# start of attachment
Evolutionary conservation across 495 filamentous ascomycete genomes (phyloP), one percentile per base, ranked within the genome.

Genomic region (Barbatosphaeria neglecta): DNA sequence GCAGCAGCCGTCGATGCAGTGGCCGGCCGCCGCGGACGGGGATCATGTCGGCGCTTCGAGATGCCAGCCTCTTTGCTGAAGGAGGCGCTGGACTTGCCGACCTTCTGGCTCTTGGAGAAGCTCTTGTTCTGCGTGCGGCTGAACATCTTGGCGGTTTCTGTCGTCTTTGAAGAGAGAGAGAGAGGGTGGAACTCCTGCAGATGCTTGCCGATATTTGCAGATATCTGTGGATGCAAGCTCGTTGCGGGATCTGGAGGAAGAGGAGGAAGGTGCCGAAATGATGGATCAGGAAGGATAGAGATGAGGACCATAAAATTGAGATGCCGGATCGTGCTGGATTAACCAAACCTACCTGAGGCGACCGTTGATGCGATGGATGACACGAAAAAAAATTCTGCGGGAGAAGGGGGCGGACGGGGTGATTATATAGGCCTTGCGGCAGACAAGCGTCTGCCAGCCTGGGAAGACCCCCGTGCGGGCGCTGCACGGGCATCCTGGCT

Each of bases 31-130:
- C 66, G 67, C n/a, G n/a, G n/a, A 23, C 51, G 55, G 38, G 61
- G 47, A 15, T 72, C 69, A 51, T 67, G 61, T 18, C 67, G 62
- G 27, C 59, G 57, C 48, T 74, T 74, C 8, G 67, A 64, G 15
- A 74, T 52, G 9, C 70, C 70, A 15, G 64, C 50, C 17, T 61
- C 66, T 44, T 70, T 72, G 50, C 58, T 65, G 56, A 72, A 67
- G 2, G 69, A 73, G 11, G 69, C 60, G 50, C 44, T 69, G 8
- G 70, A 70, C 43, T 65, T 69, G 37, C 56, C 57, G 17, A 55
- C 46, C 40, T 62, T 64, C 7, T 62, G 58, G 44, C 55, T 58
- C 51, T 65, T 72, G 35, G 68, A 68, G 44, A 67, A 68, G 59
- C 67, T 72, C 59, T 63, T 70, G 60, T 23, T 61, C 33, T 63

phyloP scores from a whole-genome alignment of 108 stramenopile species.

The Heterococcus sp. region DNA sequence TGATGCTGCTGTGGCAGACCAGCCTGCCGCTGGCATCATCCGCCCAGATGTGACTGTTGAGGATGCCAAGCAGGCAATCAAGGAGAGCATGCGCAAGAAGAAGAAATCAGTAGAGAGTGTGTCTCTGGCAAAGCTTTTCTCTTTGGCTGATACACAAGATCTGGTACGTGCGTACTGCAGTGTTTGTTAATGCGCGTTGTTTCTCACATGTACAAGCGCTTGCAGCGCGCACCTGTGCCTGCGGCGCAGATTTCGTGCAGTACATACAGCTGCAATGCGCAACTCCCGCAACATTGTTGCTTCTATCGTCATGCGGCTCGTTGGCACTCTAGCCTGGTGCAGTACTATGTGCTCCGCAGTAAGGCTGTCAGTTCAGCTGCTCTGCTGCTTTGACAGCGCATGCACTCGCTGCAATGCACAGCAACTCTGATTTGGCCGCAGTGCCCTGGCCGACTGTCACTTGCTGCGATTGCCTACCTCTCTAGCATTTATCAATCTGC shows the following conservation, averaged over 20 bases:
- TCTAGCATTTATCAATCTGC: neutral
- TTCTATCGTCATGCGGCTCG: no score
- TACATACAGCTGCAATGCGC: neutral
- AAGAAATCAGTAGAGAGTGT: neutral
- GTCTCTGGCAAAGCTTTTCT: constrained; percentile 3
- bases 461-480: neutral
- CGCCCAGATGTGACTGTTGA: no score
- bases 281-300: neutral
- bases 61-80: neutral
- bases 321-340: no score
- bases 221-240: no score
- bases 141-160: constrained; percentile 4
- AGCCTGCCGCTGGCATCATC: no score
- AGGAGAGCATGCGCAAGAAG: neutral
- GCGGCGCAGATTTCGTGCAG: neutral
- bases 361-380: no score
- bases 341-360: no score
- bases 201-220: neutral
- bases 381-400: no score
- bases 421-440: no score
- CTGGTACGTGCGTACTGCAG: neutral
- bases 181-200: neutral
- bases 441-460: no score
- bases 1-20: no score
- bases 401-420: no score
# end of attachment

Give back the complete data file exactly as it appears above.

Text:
Evolutionary conservation across 495 filamentous ascomycete genomes (phyloP), one percentile per base, ranked within the genome.

Genomic region (Barbatosphaeria neglecta): DNA sequence GCAGCAGCCGTCGATGCAGTGGCCGGCCGCCGCGGACGGGGATCATGTCGGCGCTTCGAGATGCCAGCCTCTTTGCTGAAGGAGGCGCTGGACTTGCCGACCTTCTGGCTCTTGGAGAAGCTCTTGTTCTGCGTGCGGCTGAACATCTTGGCGGTTTCTGTCGTCTTTGAAGAGAGAGAGAGAGGGTGGAACTCCTGCAGATGCTTGCCGATATTTGCAGATATCTGTGGATGCAAGCTCGTTGCGGGATCTGGAGGAAGAGGAGGAAGGTGCCGAAATGATGGATCAGGAAGGATAGAGATGAGGACCATAAAATTGAGATGCCGGATCGTGCTGGATTAACCAAACCTACCTGAGGCGACCGTTGATGCGATGGATGACACGAAAAAAAATTCTGCGGGAGAAGGGGGCGGACGGGGTGATTATATAGGCCTTGCGGCAGACAAGCGTCTGCCAGCCTGGGAAGACCCCCGTGCGGGCGCTGCACGGGCATCCTGGCT

Each of bases 31-130:
- C 66, G 67, C n/a, G n/a, G n/a, A 23, C 51, G 55, G 38, G 61
- G 47, A 15, T 72, C 69, A 51, T 67, G 61, T 18, C 67, G 62
- G 27, C 59, G 57, C 48, T 74, T 74, C 8, G 67, A 64, G 15
- A 74, T 52, G 9, C 70, C 70, A 15, G 64, C 50, C 17, T 61
- C 66, T 44, T 70, T 72, G 50, C 58, T 65, G 56, A 72, A 67
- G 2, G 69, A 73, G 11, G 69, C 60, G 50, C 44, T 69, G 8
- G 70, A 70, C 43, T 65, T 69, G 37, C 56, C 57, G 17, A 55
- C 46, C 40, T 62, T 64, C 7, T 62, G 58, G 44, C 55, T 58
- C 51, T 65, T 72, G 35, G 68, A 68, G 44, A 67, A 68, G 59
- C 67, T 72, C 59, T 63, T 70, G 60, T 23, T 61, C 33, T 63

phyloP scores from a whole-genome alignment of 108 stramenopile species.

The Heterococcus sp. region DNA sequence TGATGCTGCTGTGGCAGACCAGCCTGCCGCTGGCATCATCCGCCCAGATGTGACTGTTGAGGATGCCAAGCAGGCAATCAAGGAGAGCATGCGCAAGAAGAAGAAATCAGTAGAGAGTGTGTCTCTGGCAAAGCTTTTCTCTTTGGCTGATACACAAGATCTGGTACGTGCGTACTGCAGTGTTTGTTAATGCGCGTTGTTTCTCACATGTACAAGCGCTTGCAGCGCGCACCTGTGCCTGCGGCGCAGATTTCGTGCAGTACATACAGCTGCAATGCGCAACTCCCGCAACATTGTTGCTTCTATCGTCATGCGGCTCGTTGGCACTCTAGCCTGGTGCAGTACTATGTGCTCCGCAGTAAGGCTGTCAGTTCAGCTGCTCTGCTGCTTTGACAGCGCATGCACTCGCTGCAATGCACAGCAACTCTGATTTGGCCGCAGTGCCCTGGCCGACTGTCACTTGCTGCGATTGCCTACCTCTCTAGCATTTATCAATCTGC shows the following conservation, averaged over 20 bases:
- TCTAGCATTTATCAATCTGC: neutral
- TTCTATCGTCATGCGGCTCG: no score
- TACATACAGCTGCAATGCGC: neutral
- AAGAAATCAGTAGAGAGTGT: neutral
- GTCTCTGGCAAAGCTTTTCT: constrained; percentile 3
- bases 461-480: neutral
- CGCCCAGATGTGACTGTTGA: no score
- bases 281-300: neutral
- bases 61-80: neutral
- bases 321-340: no score
- bases 221-240: no score
- bases 141-160: constrained; percentile 4
- AGCCTGCCGCTGGCATCATC: no score
- AGGAGAGCATGCGCAAGAAG: neutral
- GCGGCGCAGATTTCGTGCAG: neutral
- bases 361-380: no score
- bases 341-360: no score
- bases 201-220: neutral
- bases 381-400: no score
- bases 421-440: no score
- CTGGTACGTGCGTACTGCAG: neutral
- bases 181-200: neutral
- bases 441-460: no score
- bases 1-20: no score
- bases 401-420: no score